Lake Stevens dad describes ambush by squatter at his home
A Lake Stevens man walked right into a carefully-planned ambush set up by a squatter in his garage — and thankfully had his gun with him.
Shane McDaniel was shocked when his mother, who lives in a duplex next to a garage he owns, called him Friday evening to say that the man hired to work on his garage had not gone home yet. McDaniel, perplexed, responded that he never hired anyone to fix his garage.
“My mom is seeing this guy, 30 years old, creepy looking, with a beard, and she just figures because he’s working on my property all day, so brazen, she just thought that he belonged there,” McDaniel told KIRO Radio’s Dori Monson.
McDaniel, his 21-year-old son, and his son’s friend immediately went to the property to investigate.
When they arrived, they noticed an unknown vehicle, as well as an elaborate “labyrinth out of fence-board panels” between the duplex and garage, largely blocking the garage from view of anyone standing in the house.
But the scene got even stranger upon entering the garage. With one of the younger men on the phone with 911, the three walked into a mountain of the wheelchairs and mobility scooters that McDaniel repairs on the side and keeps stored in the garage.
“He had set those chairs up to where, if you came in, you could have gotten past it, but in a combat situation, once you engaged, it would be difficult to escape the building,” McDaniel said of the squatter.
The men seemed to be walking into a makeshift trap straight out of a movie.
“He’s got it set up to where, if somebody came in, if they got so many feet inside that building, he would have control of them, big time … the only thing missing was a hole in the floor with a net covered and some leaves,” McDaniel said ruefully.
There were knives, machetes, and axes — not belonging to McDaniel — placed strategically all around the garage, so that no matter where the squatter stood, he had quick access to a weapon.
“He had, I’m sure, been very paranoid, thinking that there was an altercation coming,” he said. “He knows that he is where he shouldn’t be … this guy was ready to do battle.”
McDaniel saw the squatter as soon as they walked in, and the ambush began immediately. The squatter tossed a knife to the side and began reaching for something that McDaniel feared was a gun. It turned out to be a pellet gun, which is still dangerous if used against another person. McDaniel yelled at the squatter to put up his hands.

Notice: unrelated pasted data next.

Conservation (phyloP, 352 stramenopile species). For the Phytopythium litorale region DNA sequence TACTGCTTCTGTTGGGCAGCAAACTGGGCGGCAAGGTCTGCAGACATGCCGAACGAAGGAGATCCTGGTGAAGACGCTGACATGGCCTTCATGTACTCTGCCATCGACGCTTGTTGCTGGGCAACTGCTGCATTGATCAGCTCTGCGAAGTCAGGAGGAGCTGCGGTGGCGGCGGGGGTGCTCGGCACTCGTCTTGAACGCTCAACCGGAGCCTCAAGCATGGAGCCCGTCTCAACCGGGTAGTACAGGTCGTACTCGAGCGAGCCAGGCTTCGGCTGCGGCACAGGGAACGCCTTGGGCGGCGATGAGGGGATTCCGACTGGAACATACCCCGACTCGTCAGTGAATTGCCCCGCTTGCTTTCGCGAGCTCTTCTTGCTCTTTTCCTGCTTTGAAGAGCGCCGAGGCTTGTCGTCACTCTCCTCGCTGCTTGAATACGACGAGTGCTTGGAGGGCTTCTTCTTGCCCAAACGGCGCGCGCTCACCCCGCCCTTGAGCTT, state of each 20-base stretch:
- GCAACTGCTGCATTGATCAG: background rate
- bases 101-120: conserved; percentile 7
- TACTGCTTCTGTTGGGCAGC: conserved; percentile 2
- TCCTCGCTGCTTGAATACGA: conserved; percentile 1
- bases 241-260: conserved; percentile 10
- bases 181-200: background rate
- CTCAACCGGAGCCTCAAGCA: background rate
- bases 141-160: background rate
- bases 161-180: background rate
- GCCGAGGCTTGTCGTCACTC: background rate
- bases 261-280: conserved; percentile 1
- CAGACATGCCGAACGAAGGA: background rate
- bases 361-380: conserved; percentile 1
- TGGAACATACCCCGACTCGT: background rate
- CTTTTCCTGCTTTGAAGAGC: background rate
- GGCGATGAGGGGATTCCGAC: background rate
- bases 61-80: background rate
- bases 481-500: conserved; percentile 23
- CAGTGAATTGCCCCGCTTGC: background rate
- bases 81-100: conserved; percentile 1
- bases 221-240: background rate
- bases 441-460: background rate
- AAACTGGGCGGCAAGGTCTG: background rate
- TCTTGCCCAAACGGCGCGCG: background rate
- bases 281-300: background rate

“He won’t stop reaching for this gun, so I fired my pistol to the side, into the dirt, up against the building” McDaniel said.
Unfortunately, the warning shot did not scare away the squatter. On the contrary, he then went into attack mode, requiring McDaniel and his son to try to constrain him. The squatter, McDaniel said, has a long history of violently combating police officers, once with as many as four officers at a time.
“He’s 30 years old and a lot bigger than us … we couldn’t get total control of him until the very end,” McDaniel said.
Eventually, just before law enforcement arrived, the three men were able to overpower the squatter.
After the attacker was arrested, McDaniel and his family found a mess of passports, IDs, and cell phones in the garage, as though the squatter had stolen many purses. They also found drug paraphernalia, which could help explain why the squatter was paranoid enough to craft his own ambush.
In the days since the ambush, McDaniel has run into criticism online from people who said that he should have shot to kill, rather than fired to the side. He maintains that if he could redo the scenario, he would not change his shot; he did not want to kill anyone.
“People will say that that was dangerous, but it was a lot less dangerous than shooting him, I can assure you of that … You can be completely in fear for your life and still shoot somebody without shooting to kill, it just depends on the marksman,” he said.